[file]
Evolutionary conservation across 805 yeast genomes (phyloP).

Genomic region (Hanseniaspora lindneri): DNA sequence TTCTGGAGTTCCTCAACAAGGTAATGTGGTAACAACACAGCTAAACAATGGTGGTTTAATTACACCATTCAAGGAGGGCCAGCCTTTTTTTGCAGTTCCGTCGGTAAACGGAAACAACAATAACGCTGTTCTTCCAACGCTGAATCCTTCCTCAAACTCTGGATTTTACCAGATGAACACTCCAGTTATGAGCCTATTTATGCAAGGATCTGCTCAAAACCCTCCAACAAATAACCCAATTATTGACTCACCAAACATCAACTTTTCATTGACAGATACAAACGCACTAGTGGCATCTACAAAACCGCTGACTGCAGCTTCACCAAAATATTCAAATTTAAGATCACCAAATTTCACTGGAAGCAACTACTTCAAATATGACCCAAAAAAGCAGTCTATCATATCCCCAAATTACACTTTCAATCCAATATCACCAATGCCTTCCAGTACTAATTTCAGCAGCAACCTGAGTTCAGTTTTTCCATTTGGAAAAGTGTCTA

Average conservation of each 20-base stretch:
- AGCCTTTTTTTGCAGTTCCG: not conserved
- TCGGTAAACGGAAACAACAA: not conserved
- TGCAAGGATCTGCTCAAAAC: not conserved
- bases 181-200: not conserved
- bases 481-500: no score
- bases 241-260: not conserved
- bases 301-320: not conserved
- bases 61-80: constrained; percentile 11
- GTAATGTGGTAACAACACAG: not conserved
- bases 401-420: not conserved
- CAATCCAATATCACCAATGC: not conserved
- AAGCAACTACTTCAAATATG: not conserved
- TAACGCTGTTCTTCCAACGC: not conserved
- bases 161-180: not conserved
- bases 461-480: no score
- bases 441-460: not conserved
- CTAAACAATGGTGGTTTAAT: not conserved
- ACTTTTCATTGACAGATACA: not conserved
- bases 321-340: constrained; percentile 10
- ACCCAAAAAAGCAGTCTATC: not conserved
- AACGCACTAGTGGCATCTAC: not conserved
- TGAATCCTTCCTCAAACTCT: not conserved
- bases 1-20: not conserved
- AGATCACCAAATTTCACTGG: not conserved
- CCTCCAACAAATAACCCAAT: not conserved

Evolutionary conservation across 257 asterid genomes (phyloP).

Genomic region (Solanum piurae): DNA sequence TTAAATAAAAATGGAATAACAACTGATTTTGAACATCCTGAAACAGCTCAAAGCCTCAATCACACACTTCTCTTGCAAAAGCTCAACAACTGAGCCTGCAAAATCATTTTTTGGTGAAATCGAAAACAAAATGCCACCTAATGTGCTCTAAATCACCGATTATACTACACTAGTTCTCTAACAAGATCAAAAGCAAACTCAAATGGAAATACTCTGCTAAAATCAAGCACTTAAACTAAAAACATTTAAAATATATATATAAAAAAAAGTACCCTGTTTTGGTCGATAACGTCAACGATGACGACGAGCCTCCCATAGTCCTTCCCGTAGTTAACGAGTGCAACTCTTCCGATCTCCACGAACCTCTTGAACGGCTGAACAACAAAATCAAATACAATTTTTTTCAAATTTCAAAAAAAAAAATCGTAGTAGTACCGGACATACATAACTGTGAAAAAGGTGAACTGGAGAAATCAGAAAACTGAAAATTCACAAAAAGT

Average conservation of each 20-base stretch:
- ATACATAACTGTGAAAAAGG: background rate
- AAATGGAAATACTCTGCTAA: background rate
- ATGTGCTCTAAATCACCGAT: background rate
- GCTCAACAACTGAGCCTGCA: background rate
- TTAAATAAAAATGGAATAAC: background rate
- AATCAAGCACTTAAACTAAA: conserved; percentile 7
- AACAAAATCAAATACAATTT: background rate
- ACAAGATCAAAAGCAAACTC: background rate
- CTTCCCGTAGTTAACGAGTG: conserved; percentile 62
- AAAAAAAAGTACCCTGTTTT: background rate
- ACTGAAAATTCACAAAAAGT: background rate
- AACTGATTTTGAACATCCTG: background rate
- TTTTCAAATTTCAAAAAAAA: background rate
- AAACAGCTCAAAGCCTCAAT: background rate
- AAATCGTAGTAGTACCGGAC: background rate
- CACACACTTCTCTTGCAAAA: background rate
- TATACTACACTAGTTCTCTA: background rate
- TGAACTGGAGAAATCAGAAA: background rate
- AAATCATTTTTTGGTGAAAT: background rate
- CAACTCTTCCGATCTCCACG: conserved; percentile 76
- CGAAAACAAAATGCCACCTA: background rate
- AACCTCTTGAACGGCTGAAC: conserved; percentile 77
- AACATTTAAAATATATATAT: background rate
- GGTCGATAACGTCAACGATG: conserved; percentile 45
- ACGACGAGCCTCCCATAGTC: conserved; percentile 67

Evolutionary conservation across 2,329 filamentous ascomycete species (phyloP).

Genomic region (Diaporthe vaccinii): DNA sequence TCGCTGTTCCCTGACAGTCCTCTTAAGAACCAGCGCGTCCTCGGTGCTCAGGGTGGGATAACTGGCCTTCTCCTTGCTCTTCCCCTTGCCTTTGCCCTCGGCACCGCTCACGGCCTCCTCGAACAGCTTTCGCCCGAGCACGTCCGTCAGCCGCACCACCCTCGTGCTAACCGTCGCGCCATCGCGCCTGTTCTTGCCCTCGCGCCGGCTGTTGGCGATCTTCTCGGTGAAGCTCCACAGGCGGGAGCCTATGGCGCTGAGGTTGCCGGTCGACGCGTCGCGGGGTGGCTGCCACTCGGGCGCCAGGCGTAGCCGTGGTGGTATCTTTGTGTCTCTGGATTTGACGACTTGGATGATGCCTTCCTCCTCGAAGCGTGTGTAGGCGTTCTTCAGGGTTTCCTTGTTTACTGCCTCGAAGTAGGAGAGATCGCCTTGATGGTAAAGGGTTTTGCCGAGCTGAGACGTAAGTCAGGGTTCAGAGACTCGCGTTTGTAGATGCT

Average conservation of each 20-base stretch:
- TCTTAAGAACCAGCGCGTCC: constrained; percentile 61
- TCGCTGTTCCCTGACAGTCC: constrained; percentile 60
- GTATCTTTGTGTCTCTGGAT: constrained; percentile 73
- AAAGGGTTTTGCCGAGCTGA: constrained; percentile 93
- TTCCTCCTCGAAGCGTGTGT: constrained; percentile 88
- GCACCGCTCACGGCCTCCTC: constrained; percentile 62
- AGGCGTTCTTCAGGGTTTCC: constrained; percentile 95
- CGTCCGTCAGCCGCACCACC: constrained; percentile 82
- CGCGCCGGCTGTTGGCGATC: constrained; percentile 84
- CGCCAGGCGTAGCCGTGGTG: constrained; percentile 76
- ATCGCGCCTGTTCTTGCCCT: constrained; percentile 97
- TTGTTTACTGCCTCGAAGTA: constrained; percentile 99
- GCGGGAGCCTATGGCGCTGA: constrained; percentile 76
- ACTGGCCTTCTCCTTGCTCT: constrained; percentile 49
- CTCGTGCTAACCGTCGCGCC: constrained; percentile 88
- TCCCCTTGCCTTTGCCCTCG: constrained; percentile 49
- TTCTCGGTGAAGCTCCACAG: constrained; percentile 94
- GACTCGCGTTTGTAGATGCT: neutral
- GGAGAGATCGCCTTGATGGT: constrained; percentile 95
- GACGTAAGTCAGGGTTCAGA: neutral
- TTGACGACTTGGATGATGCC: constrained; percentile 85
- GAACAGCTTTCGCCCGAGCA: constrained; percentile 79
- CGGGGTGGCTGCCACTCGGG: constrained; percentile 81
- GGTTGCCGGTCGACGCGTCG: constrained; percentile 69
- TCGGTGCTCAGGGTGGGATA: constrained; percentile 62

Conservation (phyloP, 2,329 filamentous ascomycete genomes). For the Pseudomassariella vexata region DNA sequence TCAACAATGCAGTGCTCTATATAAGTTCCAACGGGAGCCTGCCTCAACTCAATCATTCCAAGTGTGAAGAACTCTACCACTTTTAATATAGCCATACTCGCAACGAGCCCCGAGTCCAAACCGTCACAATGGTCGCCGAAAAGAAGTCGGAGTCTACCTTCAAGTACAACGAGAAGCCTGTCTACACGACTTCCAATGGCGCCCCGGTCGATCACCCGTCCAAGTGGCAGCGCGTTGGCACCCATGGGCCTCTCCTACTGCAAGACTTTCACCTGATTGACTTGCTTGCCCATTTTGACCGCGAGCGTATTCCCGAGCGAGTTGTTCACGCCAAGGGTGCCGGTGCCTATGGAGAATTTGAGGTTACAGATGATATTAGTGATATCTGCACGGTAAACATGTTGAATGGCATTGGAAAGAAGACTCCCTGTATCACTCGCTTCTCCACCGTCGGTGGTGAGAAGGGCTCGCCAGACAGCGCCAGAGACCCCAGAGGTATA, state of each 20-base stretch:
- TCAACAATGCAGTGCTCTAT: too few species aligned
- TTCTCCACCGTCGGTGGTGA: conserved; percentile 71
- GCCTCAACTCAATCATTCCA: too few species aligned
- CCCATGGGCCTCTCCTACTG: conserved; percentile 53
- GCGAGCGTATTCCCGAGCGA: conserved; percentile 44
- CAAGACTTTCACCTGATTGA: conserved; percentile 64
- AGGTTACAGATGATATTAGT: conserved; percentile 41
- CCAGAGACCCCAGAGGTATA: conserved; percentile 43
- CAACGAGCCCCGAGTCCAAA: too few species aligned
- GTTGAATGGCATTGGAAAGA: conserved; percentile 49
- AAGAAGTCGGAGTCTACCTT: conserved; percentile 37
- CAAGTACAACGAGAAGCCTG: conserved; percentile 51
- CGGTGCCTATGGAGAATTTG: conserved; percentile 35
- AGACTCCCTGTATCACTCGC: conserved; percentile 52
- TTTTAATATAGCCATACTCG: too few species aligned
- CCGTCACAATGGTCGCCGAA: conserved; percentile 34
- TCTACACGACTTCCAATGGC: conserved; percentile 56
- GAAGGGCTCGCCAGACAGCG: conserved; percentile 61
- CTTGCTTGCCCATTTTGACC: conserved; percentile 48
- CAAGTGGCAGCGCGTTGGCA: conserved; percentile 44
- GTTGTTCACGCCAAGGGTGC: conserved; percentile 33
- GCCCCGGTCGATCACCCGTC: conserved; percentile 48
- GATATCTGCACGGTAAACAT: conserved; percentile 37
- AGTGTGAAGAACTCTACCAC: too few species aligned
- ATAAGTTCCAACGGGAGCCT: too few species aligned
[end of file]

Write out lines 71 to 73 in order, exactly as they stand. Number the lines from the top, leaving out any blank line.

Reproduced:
- TTGTTTACTGCCTCGAAGTA: constrained; percentile 99
- GCGGGAGCCTATGGCGCTGA: constrained; percentile 76
- ACTGGCCTTCTCCTTGCTCT: constrained; percentile 49